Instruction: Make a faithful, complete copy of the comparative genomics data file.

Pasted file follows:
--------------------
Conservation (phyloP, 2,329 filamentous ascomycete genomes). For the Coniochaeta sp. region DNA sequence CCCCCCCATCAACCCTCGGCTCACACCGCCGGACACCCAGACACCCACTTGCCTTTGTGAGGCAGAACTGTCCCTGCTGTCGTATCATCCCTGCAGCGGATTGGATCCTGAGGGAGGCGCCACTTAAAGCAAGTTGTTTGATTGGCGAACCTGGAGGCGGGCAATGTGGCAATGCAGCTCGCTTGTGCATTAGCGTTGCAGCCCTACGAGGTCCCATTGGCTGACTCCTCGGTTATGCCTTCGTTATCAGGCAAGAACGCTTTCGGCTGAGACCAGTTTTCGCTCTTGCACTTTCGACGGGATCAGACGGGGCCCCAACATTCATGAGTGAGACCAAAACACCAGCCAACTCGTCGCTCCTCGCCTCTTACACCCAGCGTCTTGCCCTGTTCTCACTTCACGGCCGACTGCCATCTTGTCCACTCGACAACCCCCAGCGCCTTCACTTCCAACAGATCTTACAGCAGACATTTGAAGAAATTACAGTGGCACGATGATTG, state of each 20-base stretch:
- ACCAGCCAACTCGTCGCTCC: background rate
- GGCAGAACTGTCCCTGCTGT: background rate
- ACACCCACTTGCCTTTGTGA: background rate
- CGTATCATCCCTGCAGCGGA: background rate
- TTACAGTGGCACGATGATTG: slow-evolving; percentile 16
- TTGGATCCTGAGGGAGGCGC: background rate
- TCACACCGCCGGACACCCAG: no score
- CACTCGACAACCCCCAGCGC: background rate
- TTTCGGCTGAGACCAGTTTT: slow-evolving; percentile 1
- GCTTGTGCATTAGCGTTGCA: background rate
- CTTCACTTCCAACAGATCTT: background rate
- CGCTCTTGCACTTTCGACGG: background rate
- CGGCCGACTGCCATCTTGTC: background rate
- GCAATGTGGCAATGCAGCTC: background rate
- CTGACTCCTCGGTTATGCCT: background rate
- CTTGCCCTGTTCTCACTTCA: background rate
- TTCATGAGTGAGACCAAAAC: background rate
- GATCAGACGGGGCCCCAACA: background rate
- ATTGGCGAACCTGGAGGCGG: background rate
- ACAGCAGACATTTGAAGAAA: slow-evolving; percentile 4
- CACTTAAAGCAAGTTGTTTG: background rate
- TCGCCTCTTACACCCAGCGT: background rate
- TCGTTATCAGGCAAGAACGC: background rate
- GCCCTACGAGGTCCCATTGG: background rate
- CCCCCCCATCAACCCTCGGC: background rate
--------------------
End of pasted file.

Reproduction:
Conservation (phyloP, 2,329 filamentous ascomycete genomes). For the Coniochaeta sp. region DNA sequence CCCCCCCATCAACCCTCGGCTCACACCGCCGGACACCCAGACACCCACTTGCCTTTGTGAGGCAGAACTGTCCCTGCTGTCGTATCATCCCTGCAGCGGATTGGATCCTGAGGGAGGCGCCACTTAAAGCAAGTTGTTTGATTGGCGAACCTGGAGGCGGGCAATGTGGCAATGCAGCTCGCTTGTGCATTAGCGTTGCAGCCCTACGAGGTCCCATTGGCTGACTCCTCGGTTATGCCTTCGTTATCAGGCAAGAACGCTTTCGGCTGAGACCAGTTTTCGCTCTTGCACTTTCGACGGGATCAGACGGGGCCCCAACATTCATGAGTGAGACCAAAACACCAGCCAACTCGTCGCTCCTCGCCTCTTACACCCAGCGTCTTGCCCTGTTCTCACTTCACGGCCGACTGCCATCTTGTCCACTCGACAACCCCCAGCGCCTTCACTTCCAACAGATCTTACAGCAGACATTTGAAGAAATTACAGTGGCACGATGATTG, state of each 20-base stretch:
- ACCAGCCAACTCGTCGCTCC: background rate
- GGCAGAACTGTCCCTGCTGT: background rate
- ACACCCACTTGCCTTTGTGA: background rate
- CGTATCATCCCTGCAGCGGA: background rate
- TTACAGTGGCACGATGATTG: slow-evolving; percentile 16
- TTGGATCCTGAGGGAGGCGC: background rate
- TCACACCGCCGGACACCCAG: no score
- CACTCGACAACCCCCAGCGC: background rate
- TTTCGGCTGAGACCAGTTTT: slow-evolving; percentile 1
- GCTTGTGCATTAGCGTTGCA: background rate
- CTTCACTTCCAACAGATCTT: background rate
- CGCTCTTGCACTTTCGACGG: background rate
- CGGCCGACTGCCATCTTGTC: background rate
- GCAATGTGGCAATGCAGCTC: background rate
- CTGACTCCTCGGTTATGCCT: background rate
- CTTGCCCTGTTCTCACTTCA: background rate
- TTCATGAGTGAGACCAAAAC: background rate
- GATCAGACGGGGCCCCAACA: background rate
- ATTGGCGAACCTGGAGGCGG: background rate
- ACAGCAGACATTTGAAGAAA: slow-evolving; percentile 4
- CACTTAAAGCAAGTTGTTTG: background rate
- TCGCCTCTTACACCCAGCGT: background rate
- TCGTTATCAGGCAAGAACGC: background rate
- GCCCTACGAGGTCCCATTGG: background rate
- CCCCCCCATCAACCCTCGGC: background rate